Nok avoids competition by operating mainly to tier 2 cities in China and blocking seats for sale to travel agents. Such is Nok’s reliance on Chinese travel agents that on only two of its 12 Chinese destinations, Nanning and Zhengzhou, does Nok offer a small number of seats directly for sale to Chinese passengers.
Yodmani adds that a greater focus on international routes by local airlines is only to be expected given that Thailand’s domestic market is mature. Still, options are limited. He has no plans for Southeast Asian routes as there is too much competition, but feels that India could have potential.
He acknowledges that one of the big challenges facing Nok and other carriers is infrastructure, which operates at well over capacity at both of Bangkok’s main airports, Suvarnabhumi and Don Mueang, where Nok is based. While a third terminal is being added to Don Mueang, which will likely be earmarked for international services, Yodmani reckons that in five or six years, Don Mueang will have reached the absolute limits of growth.
Nok's international network - June 2018
This, however, offers a silver lining of sorts in that it makes it challenging for new airlines to enter the market.
“Competition is still very fierce even though the infrastructure is limited,” says Yodmani. “There are pros and cons when you have limited supply. Given the supply limits, I was hoping to see some shift in demand, in that prices would go up when the supply is limited. It is economics 101, but it doesn't show like that yet.”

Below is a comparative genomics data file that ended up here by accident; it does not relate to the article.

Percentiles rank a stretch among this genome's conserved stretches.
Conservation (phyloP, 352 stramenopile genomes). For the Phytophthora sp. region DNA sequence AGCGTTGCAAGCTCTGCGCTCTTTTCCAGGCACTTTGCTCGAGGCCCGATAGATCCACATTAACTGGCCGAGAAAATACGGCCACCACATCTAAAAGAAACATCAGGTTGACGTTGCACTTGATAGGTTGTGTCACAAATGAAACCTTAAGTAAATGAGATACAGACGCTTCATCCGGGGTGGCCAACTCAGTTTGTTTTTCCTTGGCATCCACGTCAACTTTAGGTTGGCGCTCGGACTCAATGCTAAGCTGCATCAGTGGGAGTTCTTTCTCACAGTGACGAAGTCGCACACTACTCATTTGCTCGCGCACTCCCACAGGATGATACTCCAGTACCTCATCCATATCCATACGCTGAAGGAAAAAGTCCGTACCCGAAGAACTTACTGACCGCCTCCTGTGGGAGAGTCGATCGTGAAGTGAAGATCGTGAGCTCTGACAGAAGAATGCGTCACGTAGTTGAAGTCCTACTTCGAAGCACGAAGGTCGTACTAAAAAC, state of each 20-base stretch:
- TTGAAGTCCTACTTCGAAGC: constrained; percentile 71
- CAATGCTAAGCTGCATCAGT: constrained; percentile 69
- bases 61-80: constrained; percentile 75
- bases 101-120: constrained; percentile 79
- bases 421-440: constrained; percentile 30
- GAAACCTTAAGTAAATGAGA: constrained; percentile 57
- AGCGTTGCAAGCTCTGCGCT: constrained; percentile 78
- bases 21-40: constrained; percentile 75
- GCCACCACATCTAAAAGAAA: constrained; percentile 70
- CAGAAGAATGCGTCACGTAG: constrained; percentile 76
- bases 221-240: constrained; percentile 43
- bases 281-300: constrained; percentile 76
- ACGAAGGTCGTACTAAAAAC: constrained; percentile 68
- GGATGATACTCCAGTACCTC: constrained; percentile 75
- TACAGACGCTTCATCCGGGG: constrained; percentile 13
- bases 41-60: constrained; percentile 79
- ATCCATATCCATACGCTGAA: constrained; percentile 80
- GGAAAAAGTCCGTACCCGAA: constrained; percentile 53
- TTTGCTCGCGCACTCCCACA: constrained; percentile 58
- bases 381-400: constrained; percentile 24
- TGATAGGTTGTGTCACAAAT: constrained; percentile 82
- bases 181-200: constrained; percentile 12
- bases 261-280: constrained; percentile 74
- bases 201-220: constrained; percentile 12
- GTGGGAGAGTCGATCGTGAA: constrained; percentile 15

On Nok’s addition of some China flights from U-Tapao, Yodmani says he wants to establish a presence there, but has no plans for aggressive expansion. He feels the airport, a 3h-drive from Bangkok, will only reach its full potential when a high-speed rail link with the city is set up, something that is years away.
In any event, Yodmani says that the growth discussion is moot because Nok’s current fleet is well utilised, and he has slowed its growth plans. His focus is more on improving efficiency.
The carrier was to receive its first pair of Boeing 737 Max aircraft this year, but Yodmani pushed this back to 2019. Of its eight orders for the re-engined 737, two will arrive in 2019, two in 2020, and four in 2021.
Flight Fleets Analyzer shows that Nok operates 18 737-800s, two ATR 72-500s, and eight Dash 8 Q400s. Leases on some of the 737-800s will also expire in the coming years.
It is also sub-leasing four 737s to Indian low-cost carrier SpiceJet.
Yodmani is also keen to remove the two ATRs from its fleet, given that it’s a challenge to have pilots, mechanics and spares for such a small sub fleet. The leases on the two Investec-managed aircraft expire in 2021, but Yodmani is keen to move them out as soon as possible. He has asked Bombardier for a proposal on how to replace them with a pair of Q400s.
He says that both the ATR and Q400 are “good aircraft,” but he really only needs one turboprop type.
“Even though they are both turboprops, the ATRs have lower operating costs, and are a little slower [than the Q400]. “But the ATR’s comfort is not as good on the Q – we haven't had a lot of complaints on the Q400. There is noise cancellation, and it’s a bigger plane and faster. The time difference from a jet is minimal.”
He adds that the Q400’s speed makes it easy to rotate the type into a service normally operated by a jet if necessary.
A disciplined approach to growth, a focus on around costs and efficiency, and an emphasis on Nok’s status as the only true local LCC, are Yodmani’s pillars as he continues to lead his carrier against persistent competition from the likes of Thai Lion Air and Thai AirAsia. He is determined to evolve Nok into a true piranha.
Source: Cirium Dashboard